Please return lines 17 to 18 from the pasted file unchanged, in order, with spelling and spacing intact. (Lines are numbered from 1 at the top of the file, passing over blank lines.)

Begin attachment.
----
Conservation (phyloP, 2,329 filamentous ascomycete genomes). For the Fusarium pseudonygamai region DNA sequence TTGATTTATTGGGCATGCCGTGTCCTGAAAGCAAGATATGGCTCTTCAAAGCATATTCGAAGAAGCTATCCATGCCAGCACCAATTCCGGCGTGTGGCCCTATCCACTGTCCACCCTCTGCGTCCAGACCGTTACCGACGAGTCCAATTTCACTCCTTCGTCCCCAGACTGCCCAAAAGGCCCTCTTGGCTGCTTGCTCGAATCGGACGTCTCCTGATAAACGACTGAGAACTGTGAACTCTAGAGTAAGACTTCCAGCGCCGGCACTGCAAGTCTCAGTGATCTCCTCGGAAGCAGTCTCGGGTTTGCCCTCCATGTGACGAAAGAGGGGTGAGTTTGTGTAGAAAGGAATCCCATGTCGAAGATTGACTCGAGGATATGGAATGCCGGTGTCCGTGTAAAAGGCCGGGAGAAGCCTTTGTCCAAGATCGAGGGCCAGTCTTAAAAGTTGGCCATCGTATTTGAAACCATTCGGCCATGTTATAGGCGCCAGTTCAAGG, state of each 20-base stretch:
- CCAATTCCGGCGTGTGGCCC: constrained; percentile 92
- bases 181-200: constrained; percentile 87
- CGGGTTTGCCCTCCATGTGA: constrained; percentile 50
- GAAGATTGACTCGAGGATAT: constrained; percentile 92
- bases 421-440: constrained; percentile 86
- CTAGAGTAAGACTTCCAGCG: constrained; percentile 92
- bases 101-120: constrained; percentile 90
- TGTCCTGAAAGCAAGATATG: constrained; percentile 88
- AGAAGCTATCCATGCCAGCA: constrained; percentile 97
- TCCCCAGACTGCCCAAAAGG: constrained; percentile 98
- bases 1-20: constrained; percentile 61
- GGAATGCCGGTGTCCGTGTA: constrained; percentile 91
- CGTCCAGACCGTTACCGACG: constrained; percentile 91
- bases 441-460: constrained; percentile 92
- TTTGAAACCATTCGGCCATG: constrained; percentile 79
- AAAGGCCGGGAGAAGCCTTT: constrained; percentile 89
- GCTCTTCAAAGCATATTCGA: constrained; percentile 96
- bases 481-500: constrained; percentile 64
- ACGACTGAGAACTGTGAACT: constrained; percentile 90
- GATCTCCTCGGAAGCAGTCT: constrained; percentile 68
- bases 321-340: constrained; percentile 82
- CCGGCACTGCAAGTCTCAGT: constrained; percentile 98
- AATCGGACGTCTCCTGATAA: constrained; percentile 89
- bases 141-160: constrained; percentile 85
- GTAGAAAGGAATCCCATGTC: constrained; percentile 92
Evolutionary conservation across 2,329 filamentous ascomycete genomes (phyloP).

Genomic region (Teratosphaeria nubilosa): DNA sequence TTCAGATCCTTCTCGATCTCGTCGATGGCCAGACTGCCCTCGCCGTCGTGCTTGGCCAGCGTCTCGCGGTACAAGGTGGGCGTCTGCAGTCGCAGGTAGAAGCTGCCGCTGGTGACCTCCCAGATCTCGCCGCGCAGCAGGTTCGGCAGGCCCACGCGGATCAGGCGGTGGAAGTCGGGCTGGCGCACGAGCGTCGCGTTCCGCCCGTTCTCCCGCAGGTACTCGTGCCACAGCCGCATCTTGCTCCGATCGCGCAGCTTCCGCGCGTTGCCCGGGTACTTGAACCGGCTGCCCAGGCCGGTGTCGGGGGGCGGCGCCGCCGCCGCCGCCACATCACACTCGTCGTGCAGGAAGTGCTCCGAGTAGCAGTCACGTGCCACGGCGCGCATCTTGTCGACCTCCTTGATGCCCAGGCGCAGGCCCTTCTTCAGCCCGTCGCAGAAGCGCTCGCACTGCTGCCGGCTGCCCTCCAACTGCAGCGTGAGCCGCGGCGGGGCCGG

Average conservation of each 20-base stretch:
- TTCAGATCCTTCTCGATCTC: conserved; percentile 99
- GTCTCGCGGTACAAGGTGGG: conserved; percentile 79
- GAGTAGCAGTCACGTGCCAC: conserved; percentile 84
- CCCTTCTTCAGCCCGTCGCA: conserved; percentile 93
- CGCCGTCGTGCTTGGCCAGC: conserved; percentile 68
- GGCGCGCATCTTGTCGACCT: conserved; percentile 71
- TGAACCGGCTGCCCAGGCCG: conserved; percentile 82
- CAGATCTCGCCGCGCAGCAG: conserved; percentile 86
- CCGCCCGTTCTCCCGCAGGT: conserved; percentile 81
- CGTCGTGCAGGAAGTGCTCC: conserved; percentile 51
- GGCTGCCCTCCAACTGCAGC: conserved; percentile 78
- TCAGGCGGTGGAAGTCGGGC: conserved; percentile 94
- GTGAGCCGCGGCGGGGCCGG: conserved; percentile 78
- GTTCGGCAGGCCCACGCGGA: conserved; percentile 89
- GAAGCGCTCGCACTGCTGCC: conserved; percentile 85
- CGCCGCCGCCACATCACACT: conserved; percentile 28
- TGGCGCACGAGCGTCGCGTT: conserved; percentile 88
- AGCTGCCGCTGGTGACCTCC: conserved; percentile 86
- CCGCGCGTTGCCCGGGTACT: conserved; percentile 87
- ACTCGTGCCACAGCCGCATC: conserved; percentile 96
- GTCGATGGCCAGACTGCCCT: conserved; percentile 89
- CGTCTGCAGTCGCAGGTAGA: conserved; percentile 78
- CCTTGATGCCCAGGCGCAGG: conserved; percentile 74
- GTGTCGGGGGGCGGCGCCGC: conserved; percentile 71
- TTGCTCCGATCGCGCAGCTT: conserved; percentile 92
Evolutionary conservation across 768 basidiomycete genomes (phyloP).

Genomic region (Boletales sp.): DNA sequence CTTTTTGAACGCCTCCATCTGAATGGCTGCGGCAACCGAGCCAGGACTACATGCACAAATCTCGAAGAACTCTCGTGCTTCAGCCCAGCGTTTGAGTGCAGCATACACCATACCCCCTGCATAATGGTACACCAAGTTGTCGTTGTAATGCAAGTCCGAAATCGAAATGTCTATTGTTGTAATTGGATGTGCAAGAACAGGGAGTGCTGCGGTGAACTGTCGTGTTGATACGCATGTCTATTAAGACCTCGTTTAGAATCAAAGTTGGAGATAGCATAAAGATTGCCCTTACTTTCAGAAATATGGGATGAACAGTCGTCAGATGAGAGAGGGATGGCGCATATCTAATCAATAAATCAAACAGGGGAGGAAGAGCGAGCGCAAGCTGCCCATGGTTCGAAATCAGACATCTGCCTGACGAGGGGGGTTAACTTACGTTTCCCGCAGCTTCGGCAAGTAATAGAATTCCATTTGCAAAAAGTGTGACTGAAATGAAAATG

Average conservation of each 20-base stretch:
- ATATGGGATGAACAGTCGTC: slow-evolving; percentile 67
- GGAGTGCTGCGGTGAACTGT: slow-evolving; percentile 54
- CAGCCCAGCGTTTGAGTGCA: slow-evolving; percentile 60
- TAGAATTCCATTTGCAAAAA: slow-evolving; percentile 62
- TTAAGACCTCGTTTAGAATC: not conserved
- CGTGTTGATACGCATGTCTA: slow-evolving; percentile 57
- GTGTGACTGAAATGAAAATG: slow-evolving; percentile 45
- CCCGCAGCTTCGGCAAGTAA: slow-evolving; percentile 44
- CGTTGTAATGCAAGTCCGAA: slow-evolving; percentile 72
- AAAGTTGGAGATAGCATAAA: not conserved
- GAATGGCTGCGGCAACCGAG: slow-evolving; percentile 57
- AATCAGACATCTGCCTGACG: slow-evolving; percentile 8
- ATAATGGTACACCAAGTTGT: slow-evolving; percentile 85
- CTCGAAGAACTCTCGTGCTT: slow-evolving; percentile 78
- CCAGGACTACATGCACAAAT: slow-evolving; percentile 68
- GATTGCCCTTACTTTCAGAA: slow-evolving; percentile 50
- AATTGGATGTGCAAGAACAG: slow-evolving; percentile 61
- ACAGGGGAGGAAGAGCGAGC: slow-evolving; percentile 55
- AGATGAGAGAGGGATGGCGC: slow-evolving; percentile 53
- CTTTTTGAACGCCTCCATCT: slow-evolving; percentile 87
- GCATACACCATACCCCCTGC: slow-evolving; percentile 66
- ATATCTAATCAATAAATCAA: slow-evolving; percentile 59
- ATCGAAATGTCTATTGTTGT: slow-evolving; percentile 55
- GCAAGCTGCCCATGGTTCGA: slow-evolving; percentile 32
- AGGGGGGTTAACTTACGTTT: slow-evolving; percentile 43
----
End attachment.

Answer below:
- AAAGGCCGGGAGAAGCCTTT: constrained; percentile 89
- GCTCTTCAAAGCATATTCGA: constrained; percentile 96